Devout Catholic Fathers: Remember More’s Monkey!
by Steve Wood
St. Thomas More considered the priesthood earlier in life, but he knew his vocation was that of a husband and father. Joy, music, and laughter filled More’s deeply spiritual household. Thomas More was famous for his wit and humor. His children often had a difficult time knowing whether he was being serious, or just teasing them with one of his jokes.
Deeply religious fathers, especially those like More who considered the priesthood, often confuse their vocation and attempt to impose a rigorous spirituality upon their families. I once heard of a father pressuring his wife and young children to gather for several extended prayer times on Sundays. Other men who are serious about their faith, but shallow in their Christian maturity, think Christianity must be somber. Sour-puss spirituality may not just produce negativity in the lives of their children; it may also lead to a total rejection of the Faith.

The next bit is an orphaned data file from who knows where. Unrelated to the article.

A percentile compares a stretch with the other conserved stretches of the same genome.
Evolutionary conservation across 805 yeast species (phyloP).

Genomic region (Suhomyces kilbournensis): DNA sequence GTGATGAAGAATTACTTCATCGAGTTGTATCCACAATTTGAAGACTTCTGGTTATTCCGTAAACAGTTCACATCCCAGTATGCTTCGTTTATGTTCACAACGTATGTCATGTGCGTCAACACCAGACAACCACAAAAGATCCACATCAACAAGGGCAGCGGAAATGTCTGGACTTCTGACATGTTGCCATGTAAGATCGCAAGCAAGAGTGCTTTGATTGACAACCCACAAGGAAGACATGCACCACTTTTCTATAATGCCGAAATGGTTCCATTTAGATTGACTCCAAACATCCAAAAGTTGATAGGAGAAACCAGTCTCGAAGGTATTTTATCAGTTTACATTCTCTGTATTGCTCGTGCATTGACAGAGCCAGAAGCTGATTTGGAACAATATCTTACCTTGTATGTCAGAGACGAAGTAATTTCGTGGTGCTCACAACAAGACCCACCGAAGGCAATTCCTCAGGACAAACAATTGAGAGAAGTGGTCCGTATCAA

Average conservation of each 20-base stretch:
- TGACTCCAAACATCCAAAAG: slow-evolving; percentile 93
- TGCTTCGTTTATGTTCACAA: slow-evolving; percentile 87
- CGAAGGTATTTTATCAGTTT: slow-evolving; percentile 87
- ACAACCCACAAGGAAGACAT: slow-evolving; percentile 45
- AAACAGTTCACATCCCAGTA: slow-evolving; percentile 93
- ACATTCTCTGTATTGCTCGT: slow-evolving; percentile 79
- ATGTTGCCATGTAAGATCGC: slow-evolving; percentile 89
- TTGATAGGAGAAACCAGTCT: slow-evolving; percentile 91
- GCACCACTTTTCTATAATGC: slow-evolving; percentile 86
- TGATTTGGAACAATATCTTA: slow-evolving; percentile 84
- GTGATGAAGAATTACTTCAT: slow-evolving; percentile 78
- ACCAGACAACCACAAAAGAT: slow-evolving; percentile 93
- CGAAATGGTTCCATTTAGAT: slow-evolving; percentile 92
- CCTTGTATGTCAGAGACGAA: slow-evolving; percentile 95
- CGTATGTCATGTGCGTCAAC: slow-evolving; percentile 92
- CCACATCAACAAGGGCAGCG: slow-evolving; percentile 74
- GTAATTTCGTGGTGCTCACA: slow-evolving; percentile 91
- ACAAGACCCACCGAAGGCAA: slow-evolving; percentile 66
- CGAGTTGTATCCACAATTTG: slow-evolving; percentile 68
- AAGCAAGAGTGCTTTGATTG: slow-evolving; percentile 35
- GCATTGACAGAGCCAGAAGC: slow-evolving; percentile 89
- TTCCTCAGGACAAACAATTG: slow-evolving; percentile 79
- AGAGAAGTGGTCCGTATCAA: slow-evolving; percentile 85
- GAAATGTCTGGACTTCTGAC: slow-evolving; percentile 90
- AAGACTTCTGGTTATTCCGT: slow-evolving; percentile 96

More was a very serious man. Yet he was always bringing pets home to entertain his family: a monkey, birds, weasels and a host of other animals. Yes, a saintly father can provide lots of fun for his family. Any man tempted to lose his spiritual balance by sliding into rigorousness or somberness should remember More’s monkey!
Looking for a great book on Catholic fatherhood and manhood? The best book on St. Thomas More that I’ve read is the story of More’s life as seen through his own writings: The King’s Good Servant, But God’s First, by James Monti. This is an exceptional book. You’ll discover More’s inner life, his prayer life, stories of his fatherhood and family life, as well as his thoughts and emotions during his imprisonment. I first read this book while on a summer vacation in the North Carolina mountains many years ago – and it’s still one of my favorites.
Fr. Bendedict Groeschel wrote: “This book is an eye-opener: Monti provides a unique, very readable book on St. Thomas More that gives new insights on this most powerful figure in the Catholic resistance in England.